Neuroscience Information Framework
From Bioinformatics.Org Wiki
The Neuroscience Information Framework is a repository of global neuroscience web resources, including experimental, clinical, and translational neuroscience databases, knowledge bases, atlases, and genetic/genomic resources.
The Neuroscience Information Framework (NIF) is an initiative of the NIH Blueprint for Neuroscience Research, which was established in 2004 by the National Institutes of Health. The NIH Blueprint for Neuroscience Research supports the development of new tools, training opportunities, and other resources to assist neuroscientists in both basic and clinical research.
Development of the NIF started in 2008, when the University of California, San Diego School of Medicine obtained an NIH contract to create and maintain "a dynamic inventory of web-based neurosciences data, resources, and tools that scientists and students can access via any computer connected to the Internet". The project is headed by Maryann Martone, co-director of the National Center for Microscopy and Imaging Research (NCMIR), part of the multi-disciplinary Center for Research in Biological Systems (CRBS), headquartered at UC San Diego. Together with co-principal investigators Jeffrey S. Grethe and Amarnath Gupta, Martone will lead a national collaboration that includes researchers at Yale University, the California Institute of Technology, George Mason University, and Washington University in St. Louis|Washington University.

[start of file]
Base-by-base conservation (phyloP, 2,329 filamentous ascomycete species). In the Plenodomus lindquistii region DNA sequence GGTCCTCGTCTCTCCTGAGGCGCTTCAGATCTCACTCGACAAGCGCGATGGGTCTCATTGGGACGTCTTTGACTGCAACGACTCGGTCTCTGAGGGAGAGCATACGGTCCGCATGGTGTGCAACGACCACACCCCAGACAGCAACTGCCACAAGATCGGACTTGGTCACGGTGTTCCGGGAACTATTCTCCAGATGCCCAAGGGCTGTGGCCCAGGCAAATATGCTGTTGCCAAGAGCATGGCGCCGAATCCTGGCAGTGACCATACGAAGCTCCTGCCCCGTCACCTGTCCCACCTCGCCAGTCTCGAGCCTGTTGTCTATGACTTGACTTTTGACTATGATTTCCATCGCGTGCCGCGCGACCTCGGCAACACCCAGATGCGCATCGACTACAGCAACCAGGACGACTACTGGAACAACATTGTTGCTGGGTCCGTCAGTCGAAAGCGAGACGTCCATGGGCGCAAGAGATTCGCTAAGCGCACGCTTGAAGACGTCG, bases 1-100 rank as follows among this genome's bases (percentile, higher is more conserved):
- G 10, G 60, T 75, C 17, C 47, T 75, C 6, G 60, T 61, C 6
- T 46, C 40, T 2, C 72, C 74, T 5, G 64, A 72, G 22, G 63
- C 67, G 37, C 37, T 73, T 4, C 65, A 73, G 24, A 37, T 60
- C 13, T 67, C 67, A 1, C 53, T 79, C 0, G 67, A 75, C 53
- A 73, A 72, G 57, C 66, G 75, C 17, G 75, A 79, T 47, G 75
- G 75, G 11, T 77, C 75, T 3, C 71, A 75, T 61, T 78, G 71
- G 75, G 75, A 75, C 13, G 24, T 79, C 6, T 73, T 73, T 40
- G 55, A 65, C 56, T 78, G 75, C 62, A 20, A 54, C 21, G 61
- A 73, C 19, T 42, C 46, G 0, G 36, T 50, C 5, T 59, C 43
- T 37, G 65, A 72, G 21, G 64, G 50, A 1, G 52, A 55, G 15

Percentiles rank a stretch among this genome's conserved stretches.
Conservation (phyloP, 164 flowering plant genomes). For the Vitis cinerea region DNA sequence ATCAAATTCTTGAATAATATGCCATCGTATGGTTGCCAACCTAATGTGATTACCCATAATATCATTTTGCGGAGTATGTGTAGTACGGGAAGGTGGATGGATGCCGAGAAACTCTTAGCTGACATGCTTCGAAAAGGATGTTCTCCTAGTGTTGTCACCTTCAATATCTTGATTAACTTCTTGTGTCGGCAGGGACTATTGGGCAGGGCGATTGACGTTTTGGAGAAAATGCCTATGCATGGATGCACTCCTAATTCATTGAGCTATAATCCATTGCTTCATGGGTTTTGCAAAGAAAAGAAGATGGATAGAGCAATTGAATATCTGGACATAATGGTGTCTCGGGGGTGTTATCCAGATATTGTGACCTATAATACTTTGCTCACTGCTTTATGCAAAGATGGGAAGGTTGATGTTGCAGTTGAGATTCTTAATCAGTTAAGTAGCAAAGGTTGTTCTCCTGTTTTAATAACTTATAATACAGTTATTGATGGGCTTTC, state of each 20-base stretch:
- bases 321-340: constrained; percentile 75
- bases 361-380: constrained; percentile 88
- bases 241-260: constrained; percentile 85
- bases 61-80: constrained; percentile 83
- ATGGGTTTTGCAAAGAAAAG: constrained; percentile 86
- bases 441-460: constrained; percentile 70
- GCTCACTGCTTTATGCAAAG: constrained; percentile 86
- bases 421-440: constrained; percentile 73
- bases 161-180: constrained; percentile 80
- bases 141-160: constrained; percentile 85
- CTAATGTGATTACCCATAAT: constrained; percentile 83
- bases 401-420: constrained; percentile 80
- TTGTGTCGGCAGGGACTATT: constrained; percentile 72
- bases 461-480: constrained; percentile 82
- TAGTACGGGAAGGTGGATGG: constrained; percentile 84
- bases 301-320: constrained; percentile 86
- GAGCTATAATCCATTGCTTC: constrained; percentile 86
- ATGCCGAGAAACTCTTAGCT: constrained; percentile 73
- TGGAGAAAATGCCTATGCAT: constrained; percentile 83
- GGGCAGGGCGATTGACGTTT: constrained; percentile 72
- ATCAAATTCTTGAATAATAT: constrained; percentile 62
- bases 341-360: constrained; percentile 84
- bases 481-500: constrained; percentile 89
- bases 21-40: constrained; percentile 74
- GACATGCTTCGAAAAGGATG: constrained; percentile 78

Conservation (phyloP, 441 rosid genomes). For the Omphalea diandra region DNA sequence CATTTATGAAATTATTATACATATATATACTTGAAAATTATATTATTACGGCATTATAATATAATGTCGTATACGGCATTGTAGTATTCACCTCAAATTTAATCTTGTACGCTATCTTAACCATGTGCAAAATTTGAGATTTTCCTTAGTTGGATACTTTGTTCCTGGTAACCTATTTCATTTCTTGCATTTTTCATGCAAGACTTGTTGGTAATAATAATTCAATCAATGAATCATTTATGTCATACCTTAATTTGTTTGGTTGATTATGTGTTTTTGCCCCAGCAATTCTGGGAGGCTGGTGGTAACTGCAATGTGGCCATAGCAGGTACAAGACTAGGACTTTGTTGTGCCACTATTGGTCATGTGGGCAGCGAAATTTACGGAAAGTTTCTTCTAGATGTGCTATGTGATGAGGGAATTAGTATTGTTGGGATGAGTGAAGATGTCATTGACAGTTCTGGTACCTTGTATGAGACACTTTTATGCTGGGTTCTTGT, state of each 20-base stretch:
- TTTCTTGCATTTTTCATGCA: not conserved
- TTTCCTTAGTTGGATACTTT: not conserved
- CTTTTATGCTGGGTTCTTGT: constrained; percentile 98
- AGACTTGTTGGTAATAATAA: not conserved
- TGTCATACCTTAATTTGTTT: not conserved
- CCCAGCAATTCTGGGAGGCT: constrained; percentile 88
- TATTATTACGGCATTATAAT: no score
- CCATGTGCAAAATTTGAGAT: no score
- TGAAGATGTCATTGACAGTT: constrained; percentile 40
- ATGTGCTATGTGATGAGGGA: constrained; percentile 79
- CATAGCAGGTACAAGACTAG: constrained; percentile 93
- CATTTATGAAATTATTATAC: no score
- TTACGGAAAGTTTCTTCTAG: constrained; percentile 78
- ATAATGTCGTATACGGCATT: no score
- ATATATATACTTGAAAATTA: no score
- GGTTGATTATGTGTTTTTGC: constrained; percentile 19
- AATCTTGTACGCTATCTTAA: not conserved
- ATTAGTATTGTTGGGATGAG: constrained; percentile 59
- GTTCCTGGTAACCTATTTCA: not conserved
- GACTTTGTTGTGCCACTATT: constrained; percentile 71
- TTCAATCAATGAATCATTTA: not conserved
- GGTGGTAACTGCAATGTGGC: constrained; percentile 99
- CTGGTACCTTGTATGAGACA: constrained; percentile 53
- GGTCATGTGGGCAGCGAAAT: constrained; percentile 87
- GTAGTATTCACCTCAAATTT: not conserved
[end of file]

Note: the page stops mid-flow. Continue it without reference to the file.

Unlike general search engines, NIF provides deeper access to a more focused set of resources that are relevant to neuroscience, search strategies tailored to neuroscience, and access to content that is traditionally “hidden” from web search engines. The NIF is a dynamic inventory of neuroscience databases, annotated and integrated with a unified system of biomedical terminology] (i.e. NeuroLex). NIF supports concept-based queries across multiple scales of biological structure and multiple levels of biological function, making it easier to search for and understand the results. NIF will also provide a registry through which resources providers can disclose availability of resources relevant to neuroscience research. NIF is not intended to be a warehouse or repository itself, but a means for disclosing and locating resources elsewhere available via the web.
Listed resources include databases, software tools, experimental reagents and tools, knowledge bases and portals, and other entities identified by the neuroscience research community. Although NIF continues to be developed, the latest version can be accessed at www.neuinfo.org. NIH has released several program announcements that encourage resource providers to register their resource with NIF.